Yet another Trump Article:What The US President-elect’s Triumph Means To Me, The Indifferent-To-Politics Non-American

US President-elect, Donald Trump

I have never gone to the United States nor will I probably ever. While I’ve digested a lot of articles, and watched news segments that have allowed me to peer into the American life, I am, for the most part, oblivious to the inner workings of American society. Thus, as someone not part of this society, I have kept adrift from the post-election emotional turbulence.

Though, admittedly, the manner of Trump’s victory got to me on some level. The billionaire business man circumvented just about every rule on decency, respectfulness and prerequisite experience — the basic requirements a candidate for a position as esteemed as US president should meet— and still managed to upset Clinton in quintessential David-beats-Goliath fashion. I am the type of person who’s life is guided by logical reasoning bolstered by empirical evidence and facts, so you can imagine how shaken to core I was when a candidate who pissed on the rule book and tossed it into the fiery depths of Mount Doom got elected into office. But even still, my time questioning my most sacred beliefs was ephemeral, lasting no more than a few minutes.

That was until, I read this article that sucked me back into the vortex of wistful contemplation. It’s just one of the myriad pieces out there calling for calm among disgruntled Americans, pretty run-of-the-mill. But this particular line did however resonate with me: “…Trump is the most powerful man on earth…” I’m abashed for not noticing till recently that I have some stake in this. Maybe that’s because the news has been awash with incidents of hate crimes against Muslims and minorities, a surge in Planned Parenthood donations, and world leaders reluctantly agreeing to work with Trump. So my initial thought was the people who’ll probably be most affected in the new regime are: women — especially those who are pro-choice, Latinos, Muslims and world leaders. (Besides basic human empathy and the desire to see no one’s constitutional rights Trumped upon, I have no connection to any of those groups. )

When I digested that line not as the non-American, but as a citizen of Earth, I became aware of my seat at the table of those affected by Trump presidency. (Everyone has a place on that table. ) Then, the thoughts raced through my mind: the most powerful man in the world is a climate change skeptic. The most powerful man is a genitalia-grabbing, racist misogynist. Hitler wasn’t the most powerful man on earth, and look at what he did.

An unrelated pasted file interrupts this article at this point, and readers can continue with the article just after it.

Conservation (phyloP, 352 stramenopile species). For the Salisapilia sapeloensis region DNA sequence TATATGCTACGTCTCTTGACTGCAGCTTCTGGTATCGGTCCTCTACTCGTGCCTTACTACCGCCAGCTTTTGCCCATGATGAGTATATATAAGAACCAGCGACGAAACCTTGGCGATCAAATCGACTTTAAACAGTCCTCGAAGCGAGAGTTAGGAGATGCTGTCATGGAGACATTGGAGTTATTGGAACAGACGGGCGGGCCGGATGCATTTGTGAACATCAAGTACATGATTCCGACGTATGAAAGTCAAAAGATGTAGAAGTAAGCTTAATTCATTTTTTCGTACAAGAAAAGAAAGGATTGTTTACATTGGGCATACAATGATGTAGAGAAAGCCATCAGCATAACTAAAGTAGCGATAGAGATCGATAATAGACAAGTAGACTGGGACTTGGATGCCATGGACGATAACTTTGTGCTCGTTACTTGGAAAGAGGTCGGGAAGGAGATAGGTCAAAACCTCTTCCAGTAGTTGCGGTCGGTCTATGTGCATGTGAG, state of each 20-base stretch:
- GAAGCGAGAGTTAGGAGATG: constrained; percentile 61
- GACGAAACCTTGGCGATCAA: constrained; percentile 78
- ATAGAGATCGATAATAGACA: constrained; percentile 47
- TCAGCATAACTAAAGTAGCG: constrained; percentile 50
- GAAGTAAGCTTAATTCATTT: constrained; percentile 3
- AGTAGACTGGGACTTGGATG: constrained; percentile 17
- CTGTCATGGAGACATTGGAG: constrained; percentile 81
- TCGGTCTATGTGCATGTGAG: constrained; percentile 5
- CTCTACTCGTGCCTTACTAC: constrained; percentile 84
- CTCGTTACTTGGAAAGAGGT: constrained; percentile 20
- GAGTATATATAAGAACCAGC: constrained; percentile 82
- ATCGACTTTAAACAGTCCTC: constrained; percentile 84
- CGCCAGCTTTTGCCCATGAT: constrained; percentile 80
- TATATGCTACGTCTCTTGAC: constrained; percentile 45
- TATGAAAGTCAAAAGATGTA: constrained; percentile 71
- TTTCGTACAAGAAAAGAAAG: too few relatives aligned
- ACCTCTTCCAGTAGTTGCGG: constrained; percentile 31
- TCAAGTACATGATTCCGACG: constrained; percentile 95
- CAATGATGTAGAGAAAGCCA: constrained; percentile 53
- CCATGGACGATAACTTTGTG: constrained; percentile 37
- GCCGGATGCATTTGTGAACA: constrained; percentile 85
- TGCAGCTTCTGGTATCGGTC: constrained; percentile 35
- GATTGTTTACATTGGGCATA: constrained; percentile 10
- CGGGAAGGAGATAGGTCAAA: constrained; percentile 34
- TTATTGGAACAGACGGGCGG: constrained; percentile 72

It got more depressing when I imagined a scenario where aliens landed on earth, and requested me to take them to my leader. Granted I have my own president and there’s no “leader of the world,” but we can reasonably assume that that person our soon-to-be-alien-overloads would want me to take them to is Trump.

As a member of the human race, the fact that the personification of hate and bigotry holds the highest authority in the planet is just disheartening. 
What this situation says about us as a species is too gut wrenching to articulate with words. It brings to mind a suggestion posed by Ruhst Cole, one of TV’s best characters in recent years: “… Maybe the honorable thing for our species to do is deny our programming, stop reproducing, walk hand in hand into extinction, one last midnight — brothers and sisters opting out of a raw deal.” An optimist friend of mine reassured me that in life there are anomalies — deviations from the way things usually go, that previous US presidents have met the aforementioned basic criteria and have been largely okay, so Trump is just an abnormality. But the cynic in me thinks with the growing wave of populism, more Trumps might pop up and when anomalies pass a certain threshold they cease to be glitches and become the new normal.

One clap, two clap, three clap, forty?

By clapping more or less, you can signal to us which stories really stand out.